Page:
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Issue No. 16 - Chaos

Woman Crush Wednesday: An Interview with Agnieszka Sosnowska

By: Isabelle Von Arx

Agnieszka Sosnowska, Danuta, Collage, 2004

Agnieszka Sosnowska, Danuta, Collage, 2004

MUSÉE: On your website you say that photography answers questions that aren’t being asked. Would you say you began photographing in order to find those answers?

AGNIESKA: I started taking self portraits at the age of 18, and I turned 45 years old this summer. Early on I recognized that the camera was not only a tool to show the viewer what the world “looked like,” but rather “what does it say?” I am interested in photographs that engage the viewer in a conversation. Since I use a 4X5 view camera with a tripod for all of my photographs each image takes a long time to compose. I spend a minimum of half hour to one hour on a single image. It's very important that the “unbelievable” becomes believable when the shutter clicks.

Agnieszka Sosnowska, Birth I, Polaroid Collage, 2003

Agnieszka Sosnowska, Birth I, Polaroid Collage, 2003

M: What do you feel that an alternative process brings to an image and its storytelling abilities?

A: Palladium, Van Dykes, and cyanotypes are processes which are the very foundation of photography. When I use them I really feel like I am performing an ancient ceremony. In this digital age I feel that using these processes encourages people to learn more about the history of photography. When I use these processes I feel at liberty to play. Whether it be allowing brush strokes to show in the final image or experimenting with different surfaces to print on. Also I am in love with the idea of using contact frames and natural sunlight to make an image with these light sensitive materials. It stills feels like magic!

Agnieszka Sosnowska, Journey, Collage, 1994

Agnieszka Sosnowska, Journey, Collage, 1994

M: In all of your travels, where have you felt the most at home?

A: I was born in Warsaw, Poland, and grew up in Boston, Massachusetts. My parents are first generation in the U.S. In my adult life I have made friendships with people from all over world. As a result I have been able to visit and experience many places in the world. But I still smile when the IcelandAir stewardess announces “velkomin heim,” which means “welcome home” in Icelandic, when the wheels hits the tarmac in Keflavik airport. I feel lucky to live here. Gender equality and women's rights are the reason I feel lucky to call Iceland my home. Also there exists a calm and quiet with nature that is unparalleled in Iceland.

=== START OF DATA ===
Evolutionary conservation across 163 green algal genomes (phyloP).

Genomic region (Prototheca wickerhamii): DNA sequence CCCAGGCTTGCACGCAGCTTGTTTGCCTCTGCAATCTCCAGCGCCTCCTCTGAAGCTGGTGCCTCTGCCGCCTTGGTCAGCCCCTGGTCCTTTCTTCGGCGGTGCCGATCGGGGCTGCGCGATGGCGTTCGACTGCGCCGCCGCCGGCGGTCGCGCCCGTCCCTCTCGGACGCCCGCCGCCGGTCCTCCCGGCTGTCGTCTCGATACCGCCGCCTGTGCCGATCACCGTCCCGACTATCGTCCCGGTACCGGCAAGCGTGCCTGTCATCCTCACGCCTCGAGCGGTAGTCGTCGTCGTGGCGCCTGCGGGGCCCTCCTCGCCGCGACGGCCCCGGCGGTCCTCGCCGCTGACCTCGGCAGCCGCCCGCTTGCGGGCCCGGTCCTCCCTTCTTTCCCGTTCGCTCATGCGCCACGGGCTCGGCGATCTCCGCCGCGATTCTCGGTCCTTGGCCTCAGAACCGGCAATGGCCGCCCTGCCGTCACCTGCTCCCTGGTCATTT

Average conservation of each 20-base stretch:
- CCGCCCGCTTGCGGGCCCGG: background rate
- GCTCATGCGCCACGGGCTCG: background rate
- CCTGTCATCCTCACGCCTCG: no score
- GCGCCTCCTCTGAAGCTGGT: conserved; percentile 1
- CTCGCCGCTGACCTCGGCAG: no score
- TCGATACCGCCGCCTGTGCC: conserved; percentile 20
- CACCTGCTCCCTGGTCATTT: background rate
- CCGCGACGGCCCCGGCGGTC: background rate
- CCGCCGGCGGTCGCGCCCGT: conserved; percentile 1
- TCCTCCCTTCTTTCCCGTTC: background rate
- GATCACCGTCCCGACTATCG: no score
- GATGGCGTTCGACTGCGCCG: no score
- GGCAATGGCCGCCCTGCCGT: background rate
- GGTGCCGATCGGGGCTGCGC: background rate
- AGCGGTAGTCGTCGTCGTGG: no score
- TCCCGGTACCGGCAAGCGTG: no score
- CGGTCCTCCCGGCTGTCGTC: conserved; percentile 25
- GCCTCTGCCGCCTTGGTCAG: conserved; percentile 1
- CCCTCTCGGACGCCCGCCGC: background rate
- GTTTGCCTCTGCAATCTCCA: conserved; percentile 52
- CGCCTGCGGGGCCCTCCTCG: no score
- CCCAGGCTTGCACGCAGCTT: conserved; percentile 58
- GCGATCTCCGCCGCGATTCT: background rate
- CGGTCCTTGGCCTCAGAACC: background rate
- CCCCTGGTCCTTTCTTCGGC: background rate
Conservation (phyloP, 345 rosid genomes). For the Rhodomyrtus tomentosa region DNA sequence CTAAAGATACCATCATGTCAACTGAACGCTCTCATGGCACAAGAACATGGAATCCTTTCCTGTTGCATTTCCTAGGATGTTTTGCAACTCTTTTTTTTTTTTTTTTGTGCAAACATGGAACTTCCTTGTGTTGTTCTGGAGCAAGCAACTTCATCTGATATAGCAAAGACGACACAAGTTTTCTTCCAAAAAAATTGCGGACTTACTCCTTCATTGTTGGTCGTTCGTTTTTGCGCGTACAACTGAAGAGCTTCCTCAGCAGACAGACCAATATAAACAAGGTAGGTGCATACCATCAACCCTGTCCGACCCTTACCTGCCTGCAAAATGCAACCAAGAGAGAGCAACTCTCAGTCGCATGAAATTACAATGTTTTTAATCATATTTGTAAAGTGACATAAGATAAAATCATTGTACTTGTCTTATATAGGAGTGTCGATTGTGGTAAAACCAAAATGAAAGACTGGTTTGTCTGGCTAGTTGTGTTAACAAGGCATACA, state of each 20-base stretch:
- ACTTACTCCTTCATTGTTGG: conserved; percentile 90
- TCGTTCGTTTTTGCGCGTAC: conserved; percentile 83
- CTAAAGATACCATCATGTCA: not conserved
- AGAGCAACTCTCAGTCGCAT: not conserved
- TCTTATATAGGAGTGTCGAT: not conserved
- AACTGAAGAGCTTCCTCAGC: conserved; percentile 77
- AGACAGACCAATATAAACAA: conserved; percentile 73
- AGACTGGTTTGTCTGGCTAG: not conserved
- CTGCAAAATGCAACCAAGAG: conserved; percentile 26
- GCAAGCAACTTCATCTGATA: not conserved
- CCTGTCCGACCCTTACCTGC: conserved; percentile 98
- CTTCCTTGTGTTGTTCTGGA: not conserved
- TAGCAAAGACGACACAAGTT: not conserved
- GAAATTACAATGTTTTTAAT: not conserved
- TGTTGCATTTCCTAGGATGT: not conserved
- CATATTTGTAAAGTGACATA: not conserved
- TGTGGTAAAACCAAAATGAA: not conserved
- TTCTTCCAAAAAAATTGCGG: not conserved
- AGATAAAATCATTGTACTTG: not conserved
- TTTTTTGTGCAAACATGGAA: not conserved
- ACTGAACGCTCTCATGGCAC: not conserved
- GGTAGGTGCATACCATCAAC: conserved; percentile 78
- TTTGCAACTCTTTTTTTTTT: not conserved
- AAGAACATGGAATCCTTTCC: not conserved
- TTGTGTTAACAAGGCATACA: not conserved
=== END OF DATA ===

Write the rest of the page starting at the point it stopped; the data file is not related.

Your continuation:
M: Have you noticed any reoccurring themes in your work?

A: A deep connection to nature and the animal world. As a woman, I am a strong, sensual, character in the stories I create.

Agnieszka Sosnowska, Landing, Collage, 1993

Agnieszka Sosnowska, Landing, Collage, 1993

The WCW Questionairre

How would you describe your creative process in one word? Narrative.

If you could teach one, one­ hour class on anything, what would it be? A class in self portraits using a camera as a tool for storytelling. I would share work by visual artists that have created self portraits throughout history. Encourage class discussion about what motivates artists. Ask students what do they see when they view the artwork? Discuss composition, use of natural light and most importantly, “What are they trying to say?” 

What was the last book you read or film you saw that inspired you? I saw “The Revenant” recently and it really made an impression on me visually. A few scenes in the film were just breathtaking and truly inspirational. The last book that I read which I really loved was “Blind Willow, Sleeping Woman,” by Japanese author Haruki Murakami.

What is the most played song in your iTunes Library? The Best of the Ramones album, especially “Do you Remember Rock and Roll Radio” is on repeat.

How do you take your coffee? I prefer instant coffee with non-dairy powder creamer plus stevia. On weekends, I indulge with an old French press I found in the trash.

 

 

Larry Silver at the New York Historical Society

Larry Silver at the New York Historical Society

Make Light of It at Pace/MacGill Gallery

Make Light of It at Pace/MacGill Gallery